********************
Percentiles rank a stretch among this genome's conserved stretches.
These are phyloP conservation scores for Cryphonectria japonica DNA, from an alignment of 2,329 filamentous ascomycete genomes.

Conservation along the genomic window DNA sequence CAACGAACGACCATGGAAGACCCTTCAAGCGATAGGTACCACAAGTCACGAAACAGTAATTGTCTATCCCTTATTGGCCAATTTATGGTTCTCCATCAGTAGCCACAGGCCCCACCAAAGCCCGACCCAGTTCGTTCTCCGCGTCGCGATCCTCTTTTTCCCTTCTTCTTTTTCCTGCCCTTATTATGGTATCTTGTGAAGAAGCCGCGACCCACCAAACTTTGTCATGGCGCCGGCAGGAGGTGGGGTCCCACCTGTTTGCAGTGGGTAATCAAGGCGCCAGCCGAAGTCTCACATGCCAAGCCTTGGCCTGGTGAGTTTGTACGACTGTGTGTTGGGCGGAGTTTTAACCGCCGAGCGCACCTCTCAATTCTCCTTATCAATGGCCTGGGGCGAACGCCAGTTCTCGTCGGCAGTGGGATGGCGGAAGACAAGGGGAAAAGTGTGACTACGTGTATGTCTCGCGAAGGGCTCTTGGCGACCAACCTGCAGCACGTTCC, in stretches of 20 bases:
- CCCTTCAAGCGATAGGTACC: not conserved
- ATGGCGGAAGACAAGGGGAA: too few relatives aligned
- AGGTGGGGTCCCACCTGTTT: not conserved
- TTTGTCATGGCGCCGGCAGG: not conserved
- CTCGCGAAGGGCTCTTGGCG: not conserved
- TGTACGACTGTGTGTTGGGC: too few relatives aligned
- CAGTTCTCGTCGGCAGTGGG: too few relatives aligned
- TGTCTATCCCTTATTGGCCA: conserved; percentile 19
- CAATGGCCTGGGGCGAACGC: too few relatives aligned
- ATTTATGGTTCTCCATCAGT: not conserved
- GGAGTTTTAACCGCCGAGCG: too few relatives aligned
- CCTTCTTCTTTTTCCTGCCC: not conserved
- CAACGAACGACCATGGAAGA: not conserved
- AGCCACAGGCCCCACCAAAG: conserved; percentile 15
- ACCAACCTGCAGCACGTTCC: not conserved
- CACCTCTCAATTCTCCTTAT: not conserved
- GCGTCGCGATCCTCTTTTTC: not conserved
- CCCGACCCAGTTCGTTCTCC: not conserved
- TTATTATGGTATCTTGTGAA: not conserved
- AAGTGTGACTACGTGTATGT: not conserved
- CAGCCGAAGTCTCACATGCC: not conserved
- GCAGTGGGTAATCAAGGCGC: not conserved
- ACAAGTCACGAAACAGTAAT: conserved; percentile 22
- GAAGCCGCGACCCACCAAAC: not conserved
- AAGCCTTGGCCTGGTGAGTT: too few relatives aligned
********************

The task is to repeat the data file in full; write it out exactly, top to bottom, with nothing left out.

Percentiles rank a stretch among this genome's conserved stretches.
These are phyloP conservation scores for Cryphonectria japonica DNA, from an alignment of 2,329 filamentous ascomycete genomes.

Conservation along the genomic window DNA sequence CAACGAACGACCATGGAAGACCCTTCAAGCGATAGGTACCACAAGTCACGAAACAGTAATTGTCTATCCCTTATTGGCCAATTTATGGTTCTCCATCAGTAGCCACAGGCCCCACCAAAGCCCGACCCAGTTCGTTCTCCGCGTCGCGATCCTCTTTTTCCCTTCTTCTTTTTCCTGCCCTTATTATGGTATCTTGTGAAGAAGCCGCGACCCACCAAACTTTGTCATGGCGCCGGCAGGAGGTGGGGTCCCACCTGTTTGCAGTGGGTAATCAAGGCGCCAGCCGAAGTCTCACATGCCAAGCCTTGGCCTGGTGAGTTTGTACGACTGTGTGTTGGGCGGAGTTTTAACCGCCGAGCGCACCTCTCAATTCTCCTTATCAATGGCCTGGGGCGAACGCCAGTTCTCGTCGGCAGTGGGATGGCGGAAGACAAGGGGAAAAGTGTGACTACGTGTATGTCTCGCGAAGGGCTCTTGGCGACCAACCTGCAGCACGTTCC, in stretches of 20 bases:
- CCCTTCAAGCGATAGGTACC: not conserved
- ATGGCGGAAGACAAGGGGAA: too few relatives aligned
- AGGTGGGGTCCCACCTGTTT: not conserved
- TTTGTCATGGCGCCGGCAGG: not conserved
- CTCGCGAAGGGCTCTTGGCG: not conserved
- TGTACGACTGTGTGTTGGGC: too few relatives aligned
- CAGTTCTCGTCGGCAGTGGG: too few relatives aligned
- TGTCTATCCCTTATTGGCCA: conserved; percentile 19
- CAATGGCCTGGGGCGAACGC: too few relatives aligned
- ATTTATGGTTCTCCATCAGT: not conserved
- GGAGTTTTAACCGCCGAGCG: too few relatives aligned
- CCTTCTTCTTTTTCCTGCCC: not conserved
- CAACGAACGACCATGGAAGA: not conserved
- AGCCACAGGCCCCACCAAAG: conserved; percentile 15
- ACCAACCTGCAGCACGTTCC: not conserved
- CACCTCTCAATTCTCCTTAT: not conserved
- GCGTCGCGATCCTCTTTTTC: not conserved
- CCCGACCCAGTTCGTTCTCC: not conserved
- TTATTATGGTATCTTGTGAA: not conserved
- AAGTGTGACTACGTGTATGT: not conserved
- CAGCCGAAGTCTCACATGCC: not conserved
- GCAGTGGGTAATCAAGGCGC: not conserved
- ACAAGTCACGAAACAGTAAT: conserved; percentile 22
- GAAGCCGCGACCCACCAAAC: not conserved
- AAGCCTTGGCCTGGTGAGTT: too few relatives aligned